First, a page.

Thursday, December 14, 2017

Christmas Wishes And Charities 2017

In our previous article, I focused on Christmas and Holiday charities with a military or first responder angle. That one was originally written for a website that is devoted to military and first responder issues, but I thought it well worth sharing with our Frequently Interrupted family as well. Today I want to look at a broader picture and present some charities that aren't as specific, but are just as beneficial. As always, this is not a comprehensive list, by any means. There are many more out there, and anything that helps, helps. These are just some ideas to get you started.

Feeding America

The Feeding America network is the nation’s largest domestic hunger-relief organization. The nationwide network of food banks provides more than 3.6 billion meals to virtually every community in the United States through food pantries and meal programs. They have a nationwide network of 200 food banks and 60,000 food pantries and meal programs that provide more than 3 billion meals to hungry families every year. While the Feeding America network operates year round, there is an extra focus during the holidays and right now they are running a matching campaign so that every donation is automatically doubled, feeding twice as many.

Angel Tree

The United States has one of the largest prison populations in the world. There is a huge debate over that subject that goes far beyond the purpose of today's article, but one piece that often gets overlooked is the fact that many of these inmates have children at home. Approximately 2.7 million children will face the holidays with at least one parent incarcerated. These children are undeniably innocent, and Angel Tree, a program of Prison Fellowship, helps to ease the holiday season for them through donations of time and presents. The children of inmates can often feel abandoned and left out, even though they have done nothing wrong, and Angel Tree tries to help them feel the love of the season.

St. Jude Children's Research Hospital

There is never a bad time to help St. Jude, but the holiday season can be especially difficult for the children in their care. These children are fighting heartbreaking, life threatening illnesses, and that can make it more than a little bit difficult to get into the Christmas spirit. St. Jude offers a variety of ways to volunteer and donate, but one of the ones you might want to take special notice of right now is a feature on their website where you can create and send Christmas cards to the children of St. Jude. It's under the Get Involved tab, so go take a look. St. Jude doesn't need me to sing their praises - I've never met a person who didn't know what amazing work they do - but they do need all of us to help them keep doing that amazing work.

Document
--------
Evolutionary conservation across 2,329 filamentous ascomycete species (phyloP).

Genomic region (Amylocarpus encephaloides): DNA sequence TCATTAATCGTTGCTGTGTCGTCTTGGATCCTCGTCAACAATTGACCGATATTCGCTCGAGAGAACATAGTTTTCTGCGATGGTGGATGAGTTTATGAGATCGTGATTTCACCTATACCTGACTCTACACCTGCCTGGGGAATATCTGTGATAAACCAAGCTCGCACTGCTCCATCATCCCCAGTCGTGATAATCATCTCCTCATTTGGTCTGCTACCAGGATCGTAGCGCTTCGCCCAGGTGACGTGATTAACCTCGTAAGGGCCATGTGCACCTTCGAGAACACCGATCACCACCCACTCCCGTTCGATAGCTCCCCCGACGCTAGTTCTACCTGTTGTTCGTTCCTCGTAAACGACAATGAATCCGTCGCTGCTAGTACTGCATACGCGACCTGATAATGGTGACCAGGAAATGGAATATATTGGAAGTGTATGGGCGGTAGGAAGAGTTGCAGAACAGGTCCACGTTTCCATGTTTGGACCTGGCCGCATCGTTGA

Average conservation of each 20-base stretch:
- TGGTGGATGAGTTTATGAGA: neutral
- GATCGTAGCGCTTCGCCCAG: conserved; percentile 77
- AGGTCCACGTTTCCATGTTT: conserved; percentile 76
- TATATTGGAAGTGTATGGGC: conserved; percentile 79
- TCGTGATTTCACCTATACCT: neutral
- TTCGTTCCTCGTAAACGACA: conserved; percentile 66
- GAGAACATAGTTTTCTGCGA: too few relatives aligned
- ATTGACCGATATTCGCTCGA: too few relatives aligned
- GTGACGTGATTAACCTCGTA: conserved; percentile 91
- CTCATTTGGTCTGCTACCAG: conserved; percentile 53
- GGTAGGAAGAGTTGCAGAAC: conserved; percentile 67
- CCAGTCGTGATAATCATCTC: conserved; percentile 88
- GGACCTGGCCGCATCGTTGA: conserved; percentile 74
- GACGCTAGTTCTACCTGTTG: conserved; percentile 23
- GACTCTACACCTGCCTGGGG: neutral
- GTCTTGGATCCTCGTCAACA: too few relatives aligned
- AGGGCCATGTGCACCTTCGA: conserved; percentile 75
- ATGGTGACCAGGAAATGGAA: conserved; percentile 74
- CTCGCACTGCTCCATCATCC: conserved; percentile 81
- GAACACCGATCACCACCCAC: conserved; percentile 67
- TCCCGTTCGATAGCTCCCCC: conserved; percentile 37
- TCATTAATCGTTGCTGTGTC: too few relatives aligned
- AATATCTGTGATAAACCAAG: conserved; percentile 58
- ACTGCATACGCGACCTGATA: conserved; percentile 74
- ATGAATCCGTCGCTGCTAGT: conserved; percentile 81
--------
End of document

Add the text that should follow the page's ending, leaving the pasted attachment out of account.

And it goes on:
Heifer International

Hunger is not just a problem at home. In fact, it is often a larger and more pervasive problem elsewhere, in places where life can be so difficult that people have no time for holiday seasons. Heifer International has spent 70 years working to change this global situation. Through a combination of education, donations, and just plain hard work, Heifer works toward ending world hunger by improving local communities and helping local farms become more efficient and sustaining. The Gift Catalog at the Heifer website has a section for holiday-specific gifts, so you can find the giving style that is right for you, and help a community grow (we like the theme of growing communities around here, in case you haven't noticed). For $500, you can even give an actual heifer to a community farm in need.


If you're not already familiar with the Make-A-Wish Foundation, you might be on the wrong website. I can't really imagine anyone reading Frequently Interrupted who isn't already a fan of an organization that makes dreams come true for children who are all out of dreams. The goal of Make-A-Wish is to grant the wish of every child who is diagnosed with a life-threatening medical condition. Sad to say, but that's a lot of children, and a lot of wishes. It's a lofty goal, and one that cannot be achieved without the help of every day people in every day lives. The Make-A-Wish Foundation relies on volunteers, donors, and supporters around the world to make these dreams come true. Perhaps you can help give a Christmas miracle to a child in need.

The Salvation Army

Red kettles, ringing bells, and "Merry Christmas!" It's a sight and sound that is, for many of us, an integral part of the Christmas season. The Salvation Army Red Kettle bell ringers give of their time every year, rain or shine (or snow, as the case may be) to help raise money for needy families. Started in 1891 by Salvation Army Captain Joseph McFee with the goal of providing a free Christmas dinner to everyone in San Francisco who needed one, the red kettles have spread around the world and are now probably the most easily recognized donation site of the holiday season. If you're out doing your Christmas shopping, you will almost certainly see a bell ringer. Say Hi, say Thank you, say Merry Christmas! Give what you can, and help make someone day and season a little better.